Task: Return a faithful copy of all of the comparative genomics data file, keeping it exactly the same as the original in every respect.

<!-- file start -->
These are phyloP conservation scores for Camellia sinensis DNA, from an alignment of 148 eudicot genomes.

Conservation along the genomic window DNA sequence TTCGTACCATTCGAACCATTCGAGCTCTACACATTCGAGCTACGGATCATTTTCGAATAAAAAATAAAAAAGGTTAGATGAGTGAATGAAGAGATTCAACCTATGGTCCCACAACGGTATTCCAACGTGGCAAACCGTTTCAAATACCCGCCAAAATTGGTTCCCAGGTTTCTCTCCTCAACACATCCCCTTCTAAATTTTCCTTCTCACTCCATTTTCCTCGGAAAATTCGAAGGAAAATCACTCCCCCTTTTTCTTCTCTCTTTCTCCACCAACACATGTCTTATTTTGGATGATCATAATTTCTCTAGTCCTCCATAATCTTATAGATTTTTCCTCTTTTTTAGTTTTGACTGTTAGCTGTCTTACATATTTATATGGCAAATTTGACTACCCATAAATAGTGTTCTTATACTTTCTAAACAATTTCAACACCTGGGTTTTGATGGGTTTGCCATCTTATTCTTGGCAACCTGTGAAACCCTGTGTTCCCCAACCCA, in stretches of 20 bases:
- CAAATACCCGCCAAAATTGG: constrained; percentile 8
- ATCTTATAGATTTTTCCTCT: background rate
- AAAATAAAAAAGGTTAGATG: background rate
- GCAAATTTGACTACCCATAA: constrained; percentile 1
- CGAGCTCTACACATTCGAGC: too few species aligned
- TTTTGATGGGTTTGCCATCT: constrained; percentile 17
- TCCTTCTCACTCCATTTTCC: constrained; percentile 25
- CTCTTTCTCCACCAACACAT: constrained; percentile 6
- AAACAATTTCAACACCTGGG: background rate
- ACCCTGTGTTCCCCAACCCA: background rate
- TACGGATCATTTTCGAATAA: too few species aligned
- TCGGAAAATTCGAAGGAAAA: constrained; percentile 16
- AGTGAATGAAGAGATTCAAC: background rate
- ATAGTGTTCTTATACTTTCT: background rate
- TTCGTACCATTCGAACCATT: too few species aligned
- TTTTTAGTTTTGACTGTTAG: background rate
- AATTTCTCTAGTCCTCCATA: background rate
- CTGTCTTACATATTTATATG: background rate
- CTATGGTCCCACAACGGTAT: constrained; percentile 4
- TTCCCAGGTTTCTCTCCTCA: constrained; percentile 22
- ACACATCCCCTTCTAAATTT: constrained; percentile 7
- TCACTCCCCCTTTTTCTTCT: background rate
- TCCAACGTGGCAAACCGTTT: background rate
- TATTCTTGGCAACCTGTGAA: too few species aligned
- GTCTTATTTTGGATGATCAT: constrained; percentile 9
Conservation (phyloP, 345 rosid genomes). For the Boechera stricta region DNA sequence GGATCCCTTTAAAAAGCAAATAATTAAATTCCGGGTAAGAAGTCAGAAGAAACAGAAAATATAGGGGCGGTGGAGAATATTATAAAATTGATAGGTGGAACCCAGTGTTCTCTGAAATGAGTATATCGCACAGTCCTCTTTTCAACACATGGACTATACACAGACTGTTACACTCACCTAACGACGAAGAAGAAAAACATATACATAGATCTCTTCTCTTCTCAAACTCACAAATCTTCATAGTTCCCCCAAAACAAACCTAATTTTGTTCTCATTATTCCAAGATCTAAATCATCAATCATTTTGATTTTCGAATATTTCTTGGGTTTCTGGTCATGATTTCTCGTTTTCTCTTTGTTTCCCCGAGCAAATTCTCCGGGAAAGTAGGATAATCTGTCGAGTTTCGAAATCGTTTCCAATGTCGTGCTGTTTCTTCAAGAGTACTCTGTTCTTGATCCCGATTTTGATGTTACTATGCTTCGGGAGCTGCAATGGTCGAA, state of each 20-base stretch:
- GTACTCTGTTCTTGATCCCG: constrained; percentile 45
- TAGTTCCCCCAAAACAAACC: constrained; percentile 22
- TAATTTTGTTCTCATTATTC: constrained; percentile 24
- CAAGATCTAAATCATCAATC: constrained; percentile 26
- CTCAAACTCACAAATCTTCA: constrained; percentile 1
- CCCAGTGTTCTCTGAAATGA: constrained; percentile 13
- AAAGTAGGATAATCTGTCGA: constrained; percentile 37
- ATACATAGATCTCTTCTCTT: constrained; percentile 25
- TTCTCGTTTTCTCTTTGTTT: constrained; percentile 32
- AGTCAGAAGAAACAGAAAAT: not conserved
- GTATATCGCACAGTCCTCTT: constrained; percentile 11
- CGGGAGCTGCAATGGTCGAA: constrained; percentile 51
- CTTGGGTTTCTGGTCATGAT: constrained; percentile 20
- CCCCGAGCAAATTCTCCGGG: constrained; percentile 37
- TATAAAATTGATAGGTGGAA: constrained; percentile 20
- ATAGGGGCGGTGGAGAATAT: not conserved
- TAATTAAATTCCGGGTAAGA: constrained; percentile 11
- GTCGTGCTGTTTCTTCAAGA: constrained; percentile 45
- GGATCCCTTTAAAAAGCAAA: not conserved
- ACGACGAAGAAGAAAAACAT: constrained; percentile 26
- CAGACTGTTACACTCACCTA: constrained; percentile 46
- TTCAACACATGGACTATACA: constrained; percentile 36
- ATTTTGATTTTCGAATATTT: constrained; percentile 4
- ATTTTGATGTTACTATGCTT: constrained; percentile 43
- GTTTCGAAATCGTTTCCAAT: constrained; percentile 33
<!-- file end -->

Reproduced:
These are phyloP conservation scores for Camellia sinensis DNA, from an alignment of 148 eudicot genomes.

Conservation along the genomic window DNA sequence TTCGTACCATTCGAACCATTCGAGCTCTACACATTCGAGCTACGGATCATTTTCGAATAAAAAATAAAAAAGGTTAGATGAGTGAATGAAGAGATTCAACCTATGGTCCCACAACGGTATTCCAACGTGGCAAACCGTTTCAAATACCCGCCAAAATTGGTTCCCAGGTTTCTCTCCTCAACACATCCCCTTCTAAATTTTCCTTCTCACTCCATTTTCCTCGGAAAATTCGAAGGAAAATCACTCCCCCTTTTTCTTCTCTCTTTCTCCACCAACACATGTCTTATTTTGGATGATCATAATTTCTCTAGTCCTCCATAATCTTATAGATTTTTCCTCTTTTTTAGTTTTGACTGTTAGCTGTCTTACATATTTATATGGCAAATTTGACTACCCATAAATAGTGTTCTTATACTTTCTAAACAATTTCAACACCTGGGTTTTGATGGGTTTGCCATCTTATTCTTGGCAACCTGTGAAACCCTGTGTTCCCCAACCCA, in stretches of 20 bases:
- CAAATACCCGCCAAAATTGG: constrained; percentile 8
- ATCTTATAGATTTTTCCTCT: background rate
- AAAATAAAAAAGGTTAGATG: background rate
- GCAAATTTGACTACCCATAA: constrained; percentile 1
- CGAGCTCTACACATTCGAGC: too few species aligned
- TTTTGATGGGTTTGCCATCT: constrained; percentile 17
- TCCTTCTCACTCCATTTTCC: constrained; percentile 25
- CTCTTTCTCCACCAACACAT: constrained; percentile 6
- AAACAATTTCAACACCTGGG: background rate
- ACCCTGTGTTCCCCAACCCA: background rate
- TACGGATCATTTTCGAATAA: too few species aligned
- TCGGAAAATTCGAAGGAAAA: constrained; percentile 16
- AGTGAATGAAGAGATTCAAC: background rate
- ATAGTGTTCTTATACTTTCT: background rate
- TTCGTACCATTCGAACCATT: too few species aligned
- TTTTTAGTTTTGACTGTTAG: background rate
- AATTTCTCTAGTCCTCCATA: background rate
- CTGTCTTACATATTTATATG: background rate
- CTATGGTCCCACAACGGTAT: constrained; percentile 4
- TTCCCAGGTTTCTCTCCTCA: constrained; percentile 22
- ACACATCCCCTTCTAAATTT: constrained; percentile 7
- TCACTCCCCCTTTTTCTTCT: background rate
- TCCAACGTGGCAAACCGTTT: background rate
- TATTCTTGGCAACCTGTGAA: too few species aligned
- GTCTTATTTTGGATGATCAT: constrained; percentile 9
Conservation (phyloP, 345 rosid genomes). For the Boechera stricta region DNA sequence GGATCCCTTTAAAAAGCAAATAATTAAATTCCGGGTAAGAAGTCAGAAGAAACAGAAAATATAGGGGCGGTGGAGAATATTATAAAATTGATAGGTGGAACCCAGTGTTCTCTGAAATGAGTATATCGCACAGTCCTCTTTTCAACACATGGACTATACACAGACTGTTACACTCACCTAACGACGAAGAAGAAAAACATATACATAGATCTCTTCTCTTCTCAAACTCACAAATCTTCATAGTTCCCCCAAAACAAACCTAATTTTGTTCTCATTATTCCAAGATCTAAATCATCAATCATTTTGATTTTCGAATATTTCTTGGGTTTCTGGTCATGATTTCTCGTTTTCTCTTTGTTTCCCCGAGCAAATTCTCCGGGAAAGTAGGATAATCTGTCGAGTTTCGAAATCGTTTCCAATGTCGTGCTGTTTCTTCAAGAGTACTCTGTTCTTGATCCCGATTTTGATGTTACTATGCTTCGGGAGCTGCAATGGTCGAA, state of each 20-base stretch:
- GTACTCTGTTCTTGATCCCG: constrained; percentile 45
- TAGTTCCCCCAAAACAAACC: constrained; percentile 22
- TAATTTTGTTCTCATTATTC: constrained; percentile 24
- CAAGATCTAAATCATCAATC: constrained; percentile 26
- CTCAAACTCACAAATCTTCA: constrained; percentile 1
- CCCAGTGTTCTCTGAAATGA: constrained; percentile 13
- AAAGTAGGATAATCTGTCGA: constrained; percentile 37
- ATACATAGATCTCTTCTCTT: constrained; percentile 25
- TTCTCGTTTTCTCTTTGTTT: constrained; percentile 32
- AGTCAGAAGAAACAGAAAAT: not conserved
- GTATATCGCACAGTCCTCTT: constrained; percentile 11
- CGGGAGCTGCAATGGTCGAA: constrained; percentile 51
- CTTGGGTTTCTGGTCATGAT: constrained; percentile 20
- CCCCGAGCAAATTCTCCGGG: constrained; percentile 37
- TATAAAATTGATAGGTGGAA: constrained; percentile 20
- ATAGGGGCGGTGGAGAATAT: not conserved
- TAATTAAATTCCGGGTAAGA: constrained; percentile 11
- GTCGTGCTGTTTCTTCAAGA: constrained; percentile 45
- GGATCCCTTTAAAAAGCAAA: not conserved
- ACGACGAAGAAGAAAAACAT: constrained; percentile 26
- CAGACTGTTACACTCACCTA: constrained; percentile 46
- TTCAACACATGGACTATACA: constrained; percentile 36
- ATTTTGATTTTCGAATATTT: constrained; percentile 4
- ATTTTGATGTTACTATGCTT: constrained; percentile 43
- GTTTCGAAATCGTTTCCAAT: constrained; percentile 33